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Bolton says he is willing to testify in Trump impeachment trial

U.S. President Donald Trump's former national security adviser, John Bolton, said on Monday he is willing to testify in the expected Senate impeachment trial of the president, a surprise development that could potentially strengthen the case that Trump should be removed from office.
As a top White House aide who witnessed many of the events that prompted the House of Representatives to impeach Trump in December, Bolton could provide new evidence about Trump's efforts to pressure Ukraine to investigate a political rival.
Other witnesses during the House impeachment investigation testified that Bolton strongly objected to an effort by Trump's personal lawyer, Rudy Giuliani, to pressure Kiev outside of regular diplomatic channels, with one saying he referred to the arrangement as a "drug deal."
Congressional investigators believe Bolton objected to Trump's decision to delay $390 million in military aid to Ukraine and could shed light on the reasons why he did so, a Senate aide told Reuters.
Bolton's lawyer said in November that he could shed new light on White House discussions, but he refused to participate in the House impeachment inquiry while the Trump administration and Congress battled in court for access to witnesses and documentary evidence.
He said he is now willing to cooperate after a judge dismissed the case last week.
"If the Senate issues a subpoena for my testimony, I am prepared to testify," Bolton said in a prepared statement. He declined further comment.
Democrats seized on Bolton's announcement, saying it bolstered their argument that he and three current administration officials should testify when the Senate begins its impeachment trial.
"If any Senate Republican opposes issuing subpoenas to the four witnesses and documents we have requested they would make absolutely clear they are participating in a cover up," Senate Democratic Leader Chuck Schumer said.
Trump's fellow Republicans have resisted that idea, instead seeking a quick trial based on the evidence collected in the House that could lead to the president's expected acquittal before the 2020 presidential election campaign heats up.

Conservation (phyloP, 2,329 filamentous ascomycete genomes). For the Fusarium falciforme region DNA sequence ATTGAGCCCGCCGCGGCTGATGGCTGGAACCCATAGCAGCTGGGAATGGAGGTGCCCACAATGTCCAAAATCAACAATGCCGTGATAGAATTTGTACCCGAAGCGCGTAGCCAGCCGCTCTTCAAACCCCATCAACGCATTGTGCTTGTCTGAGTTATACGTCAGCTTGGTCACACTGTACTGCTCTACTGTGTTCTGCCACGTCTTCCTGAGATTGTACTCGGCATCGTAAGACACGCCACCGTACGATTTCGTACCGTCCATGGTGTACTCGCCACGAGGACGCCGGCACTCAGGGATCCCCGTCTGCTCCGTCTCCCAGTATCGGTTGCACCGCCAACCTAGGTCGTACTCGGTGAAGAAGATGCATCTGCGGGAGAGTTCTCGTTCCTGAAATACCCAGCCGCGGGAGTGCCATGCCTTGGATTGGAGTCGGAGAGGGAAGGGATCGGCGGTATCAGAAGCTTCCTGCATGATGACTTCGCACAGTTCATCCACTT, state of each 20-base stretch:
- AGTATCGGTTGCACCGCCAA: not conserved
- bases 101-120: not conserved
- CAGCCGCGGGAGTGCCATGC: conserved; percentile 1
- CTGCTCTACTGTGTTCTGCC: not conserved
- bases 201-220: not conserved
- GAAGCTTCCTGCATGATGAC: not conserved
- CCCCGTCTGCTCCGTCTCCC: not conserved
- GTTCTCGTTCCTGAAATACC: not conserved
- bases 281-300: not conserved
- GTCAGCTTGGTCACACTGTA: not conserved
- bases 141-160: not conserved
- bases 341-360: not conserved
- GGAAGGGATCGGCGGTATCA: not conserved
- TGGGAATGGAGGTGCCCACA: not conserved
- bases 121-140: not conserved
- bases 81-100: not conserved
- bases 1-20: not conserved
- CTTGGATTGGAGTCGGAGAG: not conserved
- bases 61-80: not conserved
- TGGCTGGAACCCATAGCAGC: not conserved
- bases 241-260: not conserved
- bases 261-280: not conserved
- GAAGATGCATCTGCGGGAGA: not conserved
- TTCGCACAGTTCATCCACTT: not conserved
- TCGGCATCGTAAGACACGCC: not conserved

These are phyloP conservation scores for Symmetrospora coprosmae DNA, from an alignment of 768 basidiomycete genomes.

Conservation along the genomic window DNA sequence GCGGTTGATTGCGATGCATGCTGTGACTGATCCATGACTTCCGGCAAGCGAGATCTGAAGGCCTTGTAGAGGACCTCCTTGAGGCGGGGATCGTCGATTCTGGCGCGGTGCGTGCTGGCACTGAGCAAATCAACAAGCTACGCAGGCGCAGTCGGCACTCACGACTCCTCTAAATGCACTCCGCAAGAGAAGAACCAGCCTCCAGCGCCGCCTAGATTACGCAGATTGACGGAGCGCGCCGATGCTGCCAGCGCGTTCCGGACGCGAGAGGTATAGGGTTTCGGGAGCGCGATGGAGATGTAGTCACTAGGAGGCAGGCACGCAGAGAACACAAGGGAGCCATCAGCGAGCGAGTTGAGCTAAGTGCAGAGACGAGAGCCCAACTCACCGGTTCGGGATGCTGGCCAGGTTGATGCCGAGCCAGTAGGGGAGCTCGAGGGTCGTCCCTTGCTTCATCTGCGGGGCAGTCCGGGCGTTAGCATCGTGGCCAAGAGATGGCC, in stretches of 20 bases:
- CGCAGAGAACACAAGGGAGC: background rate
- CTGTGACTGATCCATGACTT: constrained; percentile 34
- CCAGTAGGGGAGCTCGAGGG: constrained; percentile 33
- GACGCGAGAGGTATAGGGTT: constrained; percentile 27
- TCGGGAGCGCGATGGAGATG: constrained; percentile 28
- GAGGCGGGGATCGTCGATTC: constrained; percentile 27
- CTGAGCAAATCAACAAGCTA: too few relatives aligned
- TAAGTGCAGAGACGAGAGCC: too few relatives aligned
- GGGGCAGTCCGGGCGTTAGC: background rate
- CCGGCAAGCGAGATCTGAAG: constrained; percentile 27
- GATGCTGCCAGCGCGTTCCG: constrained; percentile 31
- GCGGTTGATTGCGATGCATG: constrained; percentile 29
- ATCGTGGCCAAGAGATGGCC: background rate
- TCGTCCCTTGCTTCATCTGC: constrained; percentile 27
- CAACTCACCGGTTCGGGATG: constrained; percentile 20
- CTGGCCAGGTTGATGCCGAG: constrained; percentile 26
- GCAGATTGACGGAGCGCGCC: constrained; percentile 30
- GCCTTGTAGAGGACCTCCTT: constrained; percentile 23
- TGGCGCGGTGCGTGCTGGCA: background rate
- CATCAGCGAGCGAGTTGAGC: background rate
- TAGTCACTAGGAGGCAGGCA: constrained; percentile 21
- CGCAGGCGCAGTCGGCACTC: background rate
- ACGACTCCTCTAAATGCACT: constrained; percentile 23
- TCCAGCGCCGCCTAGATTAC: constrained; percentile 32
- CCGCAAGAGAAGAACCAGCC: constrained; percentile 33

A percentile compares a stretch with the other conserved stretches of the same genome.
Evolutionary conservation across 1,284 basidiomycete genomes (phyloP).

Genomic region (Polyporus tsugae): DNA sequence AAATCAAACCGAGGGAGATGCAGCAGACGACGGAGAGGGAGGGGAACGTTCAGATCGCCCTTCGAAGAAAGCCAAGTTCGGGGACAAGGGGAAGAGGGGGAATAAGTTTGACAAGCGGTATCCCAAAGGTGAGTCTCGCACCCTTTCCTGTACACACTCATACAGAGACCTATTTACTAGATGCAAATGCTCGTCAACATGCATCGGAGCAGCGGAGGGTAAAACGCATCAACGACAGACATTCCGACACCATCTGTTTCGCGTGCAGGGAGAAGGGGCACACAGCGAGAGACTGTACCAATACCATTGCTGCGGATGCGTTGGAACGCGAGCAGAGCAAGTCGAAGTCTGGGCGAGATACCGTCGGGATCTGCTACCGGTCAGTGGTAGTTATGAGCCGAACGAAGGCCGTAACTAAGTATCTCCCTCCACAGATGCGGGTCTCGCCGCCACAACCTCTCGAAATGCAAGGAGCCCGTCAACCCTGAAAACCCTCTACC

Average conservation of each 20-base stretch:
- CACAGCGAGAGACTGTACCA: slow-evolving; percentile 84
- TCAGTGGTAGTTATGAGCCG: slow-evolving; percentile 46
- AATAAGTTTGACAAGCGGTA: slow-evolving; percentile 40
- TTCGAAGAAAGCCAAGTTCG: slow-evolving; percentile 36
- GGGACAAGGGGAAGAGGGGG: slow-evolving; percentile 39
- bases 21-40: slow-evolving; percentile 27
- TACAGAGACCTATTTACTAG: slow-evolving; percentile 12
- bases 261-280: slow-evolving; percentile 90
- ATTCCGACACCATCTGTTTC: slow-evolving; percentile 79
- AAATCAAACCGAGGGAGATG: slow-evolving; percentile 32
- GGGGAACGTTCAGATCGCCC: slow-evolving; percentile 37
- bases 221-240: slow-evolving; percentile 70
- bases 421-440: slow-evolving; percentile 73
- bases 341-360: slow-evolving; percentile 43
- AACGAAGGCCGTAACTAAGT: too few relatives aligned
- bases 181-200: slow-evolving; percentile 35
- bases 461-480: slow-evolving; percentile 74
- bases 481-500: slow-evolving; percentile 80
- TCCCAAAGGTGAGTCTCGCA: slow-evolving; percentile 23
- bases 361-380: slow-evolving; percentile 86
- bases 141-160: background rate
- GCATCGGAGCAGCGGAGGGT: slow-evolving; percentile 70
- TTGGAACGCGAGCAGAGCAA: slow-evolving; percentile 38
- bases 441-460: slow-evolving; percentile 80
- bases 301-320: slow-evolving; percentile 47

The two sides have not come close to an agreement on how the trial should proceed, aides say.
In remarks on the Senate floor, Republican Leader Mitch McConnell repeated his proposal that the chamber postpone a decision on whether to call witnesses until after the trial begins. That could allow Republicans, who control the chamber by a margin of 53-47, to wrap up the trial without hearing from Bolton or other witnesses.
Democrats hope to persuade at least four Republicans to side with them to get the majority vote they would need to call witnesses.
House of Representatives Speaker Nancy Pelosi, the top Democrat in Congress, has yet to send the House-approved articles of impeachment to the Senate, putting a hold on any schedule for a trial. The earliest the House could take any action would be on Tuesday when it reconvenes.
The Democratic-led House has charged Trump with abusing his power for personal gain by asking Ukraine to announce a corruption investigation of former Vice President Joe Biden, a leading contender for the Democratic nomination to face Trump in November's presidential election.
It also charged the president with obstructing Congress by directing administration officials and agencies not to cooperate with the impeachment inquiry.
Trump says he did nothing wrong and has dismissed his impeachment as a partisan bid to undo his 2016 election win.
"I think they've lost their minds," Trump said on Rush Limbaugh's radio program, referring to Democrats.
The White House could potentially try to block Bolton from testifying. That dispute would probably be resolved by the Chief Justice of the Supreme Court, who will preside over the Senate trial, or senators themselves, rather than in court, said Ross Garber, a Washington lawyer who has represented Republican governors in impeachment proceedings.


© (c) Copyright Thomson Reuters 2020.
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